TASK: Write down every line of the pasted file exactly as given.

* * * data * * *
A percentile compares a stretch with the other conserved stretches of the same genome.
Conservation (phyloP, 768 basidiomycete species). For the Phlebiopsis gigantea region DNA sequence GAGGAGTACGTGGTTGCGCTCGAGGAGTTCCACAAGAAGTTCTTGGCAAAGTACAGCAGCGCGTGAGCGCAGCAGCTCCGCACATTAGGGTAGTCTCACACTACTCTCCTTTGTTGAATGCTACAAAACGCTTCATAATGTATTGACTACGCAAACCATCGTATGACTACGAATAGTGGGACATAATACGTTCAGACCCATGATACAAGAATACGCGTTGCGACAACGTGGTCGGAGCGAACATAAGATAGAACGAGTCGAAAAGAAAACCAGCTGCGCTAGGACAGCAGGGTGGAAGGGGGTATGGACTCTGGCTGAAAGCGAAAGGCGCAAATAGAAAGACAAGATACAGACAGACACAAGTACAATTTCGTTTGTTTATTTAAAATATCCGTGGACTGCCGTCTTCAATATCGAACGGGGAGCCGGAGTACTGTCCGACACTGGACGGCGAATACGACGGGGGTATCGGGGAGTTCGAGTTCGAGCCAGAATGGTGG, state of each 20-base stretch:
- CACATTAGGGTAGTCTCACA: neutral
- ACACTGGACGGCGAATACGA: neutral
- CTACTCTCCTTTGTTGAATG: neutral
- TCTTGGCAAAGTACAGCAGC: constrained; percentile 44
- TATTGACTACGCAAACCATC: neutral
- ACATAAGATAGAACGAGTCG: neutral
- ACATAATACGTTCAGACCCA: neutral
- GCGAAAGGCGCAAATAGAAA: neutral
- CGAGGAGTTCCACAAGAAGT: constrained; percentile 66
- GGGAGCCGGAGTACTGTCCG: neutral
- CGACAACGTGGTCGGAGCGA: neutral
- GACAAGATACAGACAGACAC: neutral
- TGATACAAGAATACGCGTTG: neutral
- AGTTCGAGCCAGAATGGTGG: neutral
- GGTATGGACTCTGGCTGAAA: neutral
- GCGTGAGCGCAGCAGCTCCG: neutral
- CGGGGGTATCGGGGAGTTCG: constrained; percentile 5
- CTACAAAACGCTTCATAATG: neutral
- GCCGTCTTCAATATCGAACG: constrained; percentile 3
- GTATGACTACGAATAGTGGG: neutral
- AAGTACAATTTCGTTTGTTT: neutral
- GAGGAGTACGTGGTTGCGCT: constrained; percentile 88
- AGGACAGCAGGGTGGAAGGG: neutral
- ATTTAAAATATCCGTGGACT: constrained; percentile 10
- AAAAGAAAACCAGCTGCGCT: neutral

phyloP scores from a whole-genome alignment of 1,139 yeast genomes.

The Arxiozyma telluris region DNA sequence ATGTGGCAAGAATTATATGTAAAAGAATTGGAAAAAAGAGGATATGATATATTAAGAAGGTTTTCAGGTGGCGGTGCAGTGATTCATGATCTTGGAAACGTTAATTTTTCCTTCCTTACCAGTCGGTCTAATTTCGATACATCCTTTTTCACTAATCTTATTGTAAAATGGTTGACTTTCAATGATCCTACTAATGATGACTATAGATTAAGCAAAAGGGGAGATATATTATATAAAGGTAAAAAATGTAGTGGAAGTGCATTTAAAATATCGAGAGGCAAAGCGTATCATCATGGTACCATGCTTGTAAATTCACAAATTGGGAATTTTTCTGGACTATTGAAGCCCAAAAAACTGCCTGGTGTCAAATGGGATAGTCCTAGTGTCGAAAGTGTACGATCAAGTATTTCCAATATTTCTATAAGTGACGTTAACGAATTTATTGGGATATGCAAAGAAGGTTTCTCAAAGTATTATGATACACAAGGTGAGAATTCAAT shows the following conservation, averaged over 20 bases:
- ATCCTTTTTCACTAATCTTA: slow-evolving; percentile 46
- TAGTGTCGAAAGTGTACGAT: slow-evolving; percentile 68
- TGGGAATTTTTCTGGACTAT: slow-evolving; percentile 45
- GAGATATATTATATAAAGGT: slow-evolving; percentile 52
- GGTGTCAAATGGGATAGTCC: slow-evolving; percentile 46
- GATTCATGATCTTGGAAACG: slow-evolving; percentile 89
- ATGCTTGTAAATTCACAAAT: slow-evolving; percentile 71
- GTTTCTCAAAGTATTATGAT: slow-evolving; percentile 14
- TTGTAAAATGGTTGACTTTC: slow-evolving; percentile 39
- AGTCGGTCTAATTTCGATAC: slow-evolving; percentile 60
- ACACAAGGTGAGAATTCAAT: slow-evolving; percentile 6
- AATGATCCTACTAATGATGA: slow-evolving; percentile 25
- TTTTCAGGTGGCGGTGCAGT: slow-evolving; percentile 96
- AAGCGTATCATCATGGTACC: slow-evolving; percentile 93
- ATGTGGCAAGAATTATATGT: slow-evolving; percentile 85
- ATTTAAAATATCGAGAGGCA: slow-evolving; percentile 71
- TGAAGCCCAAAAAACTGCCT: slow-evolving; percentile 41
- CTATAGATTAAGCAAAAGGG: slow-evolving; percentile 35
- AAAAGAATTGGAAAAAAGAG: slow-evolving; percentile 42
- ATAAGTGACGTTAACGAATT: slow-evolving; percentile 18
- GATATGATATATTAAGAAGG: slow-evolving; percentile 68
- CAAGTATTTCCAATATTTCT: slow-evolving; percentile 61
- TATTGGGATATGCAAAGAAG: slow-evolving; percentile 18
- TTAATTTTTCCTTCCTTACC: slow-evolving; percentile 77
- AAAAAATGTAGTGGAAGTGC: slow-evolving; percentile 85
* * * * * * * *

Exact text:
A percentile compares a stretch with the other conserved stretches of the same genome.
Conservation (phyloP, 768 basidiomycete species). For the Phlebiopsis gigantea region DNA sequence GAGGAGTACGTGGTTGCGCTCGAGGAGTTCCACAAGAAGTTCTTGGCAAAGTACAGCAGCGCGTGAGCGCAGCAGCTCCGCACATTAGGGTAGTCTCACACTACTCTCCTTTGTTGAATGCTACAAAACGCTTCATAATGTATTGACTACGCAAACCATCGTATGACTACGAATAGTGGGACATAATACGTTCAGACCCATGATACAAGAATACGCGTTGCGACAACGTGGTCGGAGCGAACATAAGATAGAACGAGTCGAAAAGAAAACCAGCTGCGCTAGGACAGCAGGGTGGAAGGGGGTATGGACTCTGGCTGAAAGCGAAAGGCGCAAATAGAAAGACAAGATACAGACAGACACAAGTACAATTTCGTTTGTTTATTTAAAATATCCGTGGACTGCCGTCTTCAATATCGAACGGGGAGCCGGAGTACTGTCCGACACTGGACGGCGAATACGACGGGGGTATCGGGGAGTTCGAGTTCGAGCCAGAATGGTGG, state of each 20-base stretch:
- CACATTAGGGTAGTCTCACA: neutral
- ACACTGGACGGCGAATACGA: neutral
- CTACTCTCCTTTGTTGAATG: neutral
- TCTTGGCAAAGTACAGCAGC: constrained; percentile 44
- TATTGACTACGCAAACCATC: neutral
- ACATAAGATAGAACGAGTCG: neutral
- ACATAATACGTTCAGACCCA: neutral
- GCGAAAGGCGCAAATAGAAA: neutral
- CGAGGAGTTCCACAAGAAGT: constrained; percentile 66
- GGGAGCCGGAGTACTGTCCG: neutral
- CGACAACGTGGTCGGAGCGA: neutral
- GACAAGATACAGACAGACAC: neutral
- TGATACAAGAATACGCGTTG: neutral
- AGTTCGAGCCAGAATGGTGG: neutral
- GGTATGGACTCTGGCTGAAA: neutral
- GCGTGAGCGCAGCAGCTCCG: neutral
- CGGGGGTATCGGGGAGTTCG: constrained; percentile 5
- CTACAAAACGCTTCATAATG: neutral
- GCCGTCTTCAATATCGAACG: constrained; percentile 3
- GTATGACTACGAATAGTGGG: neutral
- AAGTACAATTTCGTTTGTTT: neutral
- GAGGAGTACGTGGTTGCGCT: constrained; percentile 88
- AGGACAGCAGGGTGGAAGGG: neutral
- ATTTAAAATATCCGTGGACT: constrained; percentile 10
- AAAAGAAAACCAGCTGCGCT: neutral

phyloP scores from a whole-genome alignment of 1,139 yeast genomes.

The Arxiozyma telluris region DNA sequence ATGTGGCAAGAATTATATGTAAAAGAATTGGAAAAAAGAGGATATGATATATTAAGAAGGTTTTCAGGTGGCGGTGCAGTGATTCATGATCTTGGAAACGTTAATTTTTCCTTCCTTACCAGTCGGTCTAATTTCGATACATCCTTTTTCACTAATCTTATTGTAAAATGGTTGACTTTCAATGATCCTACTAATGATGACTATAGATTAAGCAAAAGGGGAGATATATTATATAAAGGTAAAAAATGTAGTGGAAGTGCATTTAAAATATCGAGAGGCAAAGCGTATCATCATGGTACCATGCTTGTAAATTCACAAATTGGGAATTTTTCTGGACTATTGAAGCCCAAAAAACTGCCTGGTGTCAAATGGGATAGTCCTAGTGTCGAAAGTGTACGATCAAGTATTTCCAATATTTCTATAAGTGACGTTAACGAATTTATTGGGATATGCAAAGAAGGTTTCTCAAAGTATTATGATACACAAGGTGAGAATTCAAT shows the following conservation, averaged over 20 bases:
- ATCCTTTTTCACTAATCTTA: slow-evolving; percentile 46
- TAGTGTCGAAAGTGTACGAT: slow-evolving; percentile 68
- TGGGAATTTTTCTGGACTAT: slow-evolving; percentile 45
- GAGATATATTATATAAAGGT: slow-evolving; percentile 52
- GGTGTCAAATGGGATAGTCC: slow-evolving; percentile 46
- GATTCATGATCTTGGAAACG: slow-evolving; percentile 89
- ATGCTTGTAAATTCACAAAT: slow-evolving; percentile 71
- GTTTCTCAAAGTATTATGAT: slow-evolving; percentile 14
- TTGTAAAATGGTTGACTTTC: slow-evolving; percentile 39
- AGTCGGTCTAATTTCGATAC: slow-evolving; percentile 60
- ACACAAGGTGAGAATTCAAT: slow-evolving; percentile 6
- AATGATCCTACTAATGATGA: slow-evolving; percentile 25
- TTTTCAGGTGGCGGTGCAGT: slow-evolving; percentile 96
- AAGCGTATCATCATGGTACC: slow-evolving; percentile 93
- ATGTGGCAAGAATTATATGT: slow-evolving; percentile 85
- ATTTAAAATATCGAGAGGCA: slow-evolving; percentile 71
- TGAAGCCCAAAAAACTGCCT: slow-evolving; percentile 41
- CTATAGATTAAGCAAAAGGG: slow-evolving; percentile 35
- AAAAGAATTGGAAAAAAGAG: slow-evolving; percentile 42
- ATAAGTGACGTTAACGAATT: slow-evolving; percentile 18
- GATATGATATATTAAGAAGG: slow-evolving; percentile 68
- CAAGTATTTCCAATATTTCT: slow-evolving; percentile 61
- TATTGGGATATGCAAAGAAG: slow-evolving; percentile 18
- TTAATTTTTCCTTCCTTACC: slow-evolving; percentile 77
- AAAAAATGTAGTGGAAGTGC: slow-evolving; percentile 85